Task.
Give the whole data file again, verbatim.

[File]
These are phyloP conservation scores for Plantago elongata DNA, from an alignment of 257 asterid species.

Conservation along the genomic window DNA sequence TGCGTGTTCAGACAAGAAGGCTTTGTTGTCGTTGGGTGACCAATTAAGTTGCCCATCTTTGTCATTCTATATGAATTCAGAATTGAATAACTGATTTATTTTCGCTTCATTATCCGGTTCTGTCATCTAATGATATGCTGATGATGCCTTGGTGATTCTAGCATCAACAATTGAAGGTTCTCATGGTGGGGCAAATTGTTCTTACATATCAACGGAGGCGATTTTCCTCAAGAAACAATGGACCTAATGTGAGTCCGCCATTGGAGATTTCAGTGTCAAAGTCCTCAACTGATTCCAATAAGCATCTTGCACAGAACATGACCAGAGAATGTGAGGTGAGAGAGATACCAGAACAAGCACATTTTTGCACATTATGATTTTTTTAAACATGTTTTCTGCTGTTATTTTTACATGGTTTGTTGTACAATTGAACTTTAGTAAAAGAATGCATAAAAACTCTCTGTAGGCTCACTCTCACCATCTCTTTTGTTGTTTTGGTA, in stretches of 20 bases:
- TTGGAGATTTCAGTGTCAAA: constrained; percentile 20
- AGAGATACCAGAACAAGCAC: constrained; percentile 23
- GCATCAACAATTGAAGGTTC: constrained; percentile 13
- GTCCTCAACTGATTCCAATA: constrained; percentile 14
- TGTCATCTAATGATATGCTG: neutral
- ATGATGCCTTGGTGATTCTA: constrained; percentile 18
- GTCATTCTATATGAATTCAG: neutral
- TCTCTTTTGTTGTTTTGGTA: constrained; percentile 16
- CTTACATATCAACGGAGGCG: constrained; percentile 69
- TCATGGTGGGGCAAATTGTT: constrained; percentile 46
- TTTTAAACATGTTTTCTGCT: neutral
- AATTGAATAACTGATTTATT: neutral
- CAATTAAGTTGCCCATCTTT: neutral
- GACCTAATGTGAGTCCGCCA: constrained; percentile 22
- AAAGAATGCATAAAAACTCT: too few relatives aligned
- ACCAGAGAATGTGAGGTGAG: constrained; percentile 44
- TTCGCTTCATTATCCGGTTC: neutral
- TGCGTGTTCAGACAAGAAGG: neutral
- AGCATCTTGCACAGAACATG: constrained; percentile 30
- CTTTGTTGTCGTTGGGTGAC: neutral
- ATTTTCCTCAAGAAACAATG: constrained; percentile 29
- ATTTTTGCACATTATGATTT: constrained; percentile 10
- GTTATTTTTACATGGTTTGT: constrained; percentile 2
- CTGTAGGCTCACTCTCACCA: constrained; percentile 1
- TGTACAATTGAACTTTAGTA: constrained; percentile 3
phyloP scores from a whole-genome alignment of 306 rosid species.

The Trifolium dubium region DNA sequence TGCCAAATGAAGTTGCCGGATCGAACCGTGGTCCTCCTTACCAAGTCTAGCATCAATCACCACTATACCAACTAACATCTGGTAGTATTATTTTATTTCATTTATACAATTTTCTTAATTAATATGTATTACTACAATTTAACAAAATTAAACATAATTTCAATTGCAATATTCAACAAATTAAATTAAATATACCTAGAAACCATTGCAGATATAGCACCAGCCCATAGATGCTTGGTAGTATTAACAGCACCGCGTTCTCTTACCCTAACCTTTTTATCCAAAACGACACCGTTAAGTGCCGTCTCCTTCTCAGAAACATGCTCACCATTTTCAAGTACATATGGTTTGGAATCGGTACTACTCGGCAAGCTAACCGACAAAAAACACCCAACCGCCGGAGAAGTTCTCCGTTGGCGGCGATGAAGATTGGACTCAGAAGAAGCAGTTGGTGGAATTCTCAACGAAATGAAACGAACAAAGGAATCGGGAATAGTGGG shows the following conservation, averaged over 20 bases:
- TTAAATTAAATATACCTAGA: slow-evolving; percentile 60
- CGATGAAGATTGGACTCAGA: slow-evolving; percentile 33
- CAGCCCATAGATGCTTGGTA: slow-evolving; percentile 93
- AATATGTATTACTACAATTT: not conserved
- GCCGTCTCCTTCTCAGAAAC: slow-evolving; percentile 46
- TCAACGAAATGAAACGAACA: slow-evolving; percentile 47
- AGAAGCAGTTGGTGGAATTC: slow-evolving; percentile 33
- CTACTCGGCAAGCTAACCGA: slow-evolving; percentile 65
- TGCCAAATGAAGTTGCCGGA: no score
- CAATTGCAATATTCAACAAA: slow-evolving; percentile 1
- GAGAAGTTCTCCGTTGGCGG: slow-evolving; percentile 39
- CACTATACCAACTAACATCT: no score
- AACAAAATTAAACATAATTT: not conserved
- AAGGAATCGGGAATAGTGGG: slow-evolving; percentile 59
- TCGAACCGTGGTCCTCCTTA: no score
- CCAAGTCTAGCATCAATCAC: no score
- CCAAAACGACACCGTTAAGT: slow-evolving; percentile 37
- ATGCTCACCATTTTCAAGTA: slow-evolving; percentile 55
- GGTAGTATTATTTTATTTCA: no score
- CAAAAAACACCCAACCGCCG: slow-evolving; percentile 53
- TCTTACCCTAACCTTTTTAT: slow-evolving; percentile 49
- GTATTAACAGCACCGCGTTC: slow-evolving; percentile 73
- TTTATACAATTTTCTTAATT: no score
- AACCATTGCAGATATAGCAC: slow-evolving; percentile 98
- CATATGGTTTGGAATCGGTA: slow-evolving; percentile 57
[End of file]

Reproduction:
These are phyloP conservation scores for Plantago elongata DNA, from an alignment of 257 asterid species.

Conservation along the genomic window DNA sequence TGCGTGTTCAGACAAGAAGGCTTTGTTGTCGTTGGGTGACCAATTAAGTTGCCCATCTTTGTCATTCTATATGAATTCAGAATTGAATAACTGATTTATTTTCGCTTCATTATCCGGTTCTGTCATCTAATGATATGCTGATGATGCCTTGGTGATTCTAGCATCAACAATTGAAGGTTCTCATGGTGGGGCAAATTGTTCTTACATATCAACGGAGGCGATTTTCCTCAAGAAACAATGGACCTAATGTGAGTCCGCCATTGGAGATTTCAGTGTCAAAGTCCTCAACTGATTCCAATAAGCATCTTGCACAGAACATGACCAGAGAATGTGAGGTGAGAGAGATACCAGAACAAGCACATTTTTGCACATTATGATTTTTTTAAACATGTTTTCTGCTGTTATTTTTACATGGTTTGTTGTACAATTGAACTTTAGTAAAAGAATGCATAAAAACTCTCTGTAGGCTCACTCTCACCATCTCTTTTGTTGTTTTGGTA, in stretches of 20 bases:
- TTGGAGATTTCAGTGTCAAA: constrained; percentile 20
- AGAGATACCAGAACAAGCAC: constrained; percentile 23
- GCATCAACAATTGAAGGTTC: constrained; percentile 13
- GTCCTCAACTGATTCCAATA: constrained; percentile 14
- TGTCATCTAATGATATGCTG: neutral
- ATGATGCCTTGGTGATTCTA: constrained; percentile 18
- GTCATTCTATATGAATTCAG: neutral
- TCTCTTTTGTTGTTTTGGTA: constrained; percentile 16
- CTTACATATCAACGGAGGCG: constrained; percentile 69
- TCATGGTGGGGCAAATTGTT: constrained; percentile 46
- TTTTAAACATGTTTTCTGCT: neutral
- AATTGAATAACTGATTTATT: neutral
- CAATTAAGTTGCCCATCTTT: neutral
- GACCTAATGTGAGTCCGCCA: constrained; percentile 22
- AAAGAATGCATAAAAACTCT: too few relatives aligned
- ACCAGAGAATGTGAGGTGAG: constrained; percentile 44
- TTCGCTTCATTATCCGGTTC: neutral
- TGCGTGTTCAGACAAGAAGG: neutral
- AGCATCTTGCACAGAACATG: constrained; percentile 30
- CTTTGTTGTCGTTGGGTGAC: neutral
- ATTTTCCTCAAGAAACAATG: constrained; percentile 29
- ATTTTTGCACATTATGATTT: constrained; percentile 10
- GTTATTTTTACATGGTTTGT: constrained; percentile 2
- CTGTAGGCTCACTCTCACCA: constrained; percentile 1
- TGTACAATTGAACTTTAGTA: constrained; percentile 3
phyloP scores from a whole-genome alignment of 306 rosid species.

The Trifolium dubium region DNA sequence TGCCAAATGAAGTTGCCGGATCGAACCGTGGTCCTCCTTACCAAGTCTAGCATCAATCACCACTATACCAACTAACATCTGGTAGTATTATTTTATTTCATTTATACAATTTTCTTAATTAATATGTATTACTACAATTTAACAAAATTAAACATAATTTCAATTGCAATATTCAACAAATTAAATTAAATATACCTAGAAACCATTGCAGATATAGCACCAGCCCATAGATGCTTGGTAGTATTAACAGCACCGCGTTCTCTTACCCTAACCTTTTTATCCAAAACGACACCGTTAAGTGCCGTCTCCTTCTCAGAAACATGCTCACCATTTTCAAGTACATATGGTTTGGAATCGGTACTACTCGGCAAGCTAACCGACAAAAAACACCCAACCGCCGGAGAAGTTCTCCGTTGGCGGCGATGAAGATTGGACTCAGAAGAAGCAGTTGGTGGAATTCTCAACGAAATGAAACGAACAAAGGAATCGGGAATAGTGGG shows the following conservation, averaged over 20 bases:
- TTAAATTAAATATACCTAGA: slow-evolving; percentile 60
- CGATGAAGATTGGACTCAGA: slow-evolving; percentile 33
- CAGCCCATAGATGCTTGGTA: slow-evolving; percentile 93
- AATATGTATTACTACAATTT: not conserved
- GCCGTCTCCTTCTCAGAAAC: slow-evolving; percentile 46
- TCAACGAAATGAAACGAACA: slow-evolving; percentile 47
- AGAAGCAGTTGGTGGAATTC: slow-evolving; percentile 33
- CTACTCGGCAAGCTAACCGA: slow-evolving; percentile 65
- TGCCAAATGAAGTTGCCGGA: no score
- CAATTGCAATATTCAACAAA: slow-evolving; percentile 1
- GAGAAGTTCTCCGTTGGCGG: slow-evolving; percentile 39
- CACTATACCAACTAACATCT: no score
- AACAAAATTAAACATAATTT: not conserved
- AAGGAATCGGGAATAGTGGG: slow-evolving; percentile 59
- TCGAACCGTGGTCCTCCTTA: no score
- CCAAGTCTAGCATCAATCAC: no score
- CCAAAACGACACCGTTAAGT: slow-evolving; percentile 37
- ATGCTCACCATTTTCAAGTA: slow-evolving; percentile 55
- GGTAGTATTATTTTATTTCA: no score
- CAAAAAACACCCAACCGCCG: slow-evolving; percentile 53
- TCTTACCCTAACCTTTTTAT: slow-evolving; percentile 49
- GTATTAACAGCACCGCGTTC: slow-evolving; percentile 73
- TTTATACAATTTTCTTAATT: no score
- AACCATTGCAGATATAGCAC: slow-evolving; percentile 98
- CATATGGTTTGGAATCGGTA: slow-evolving; percentile 57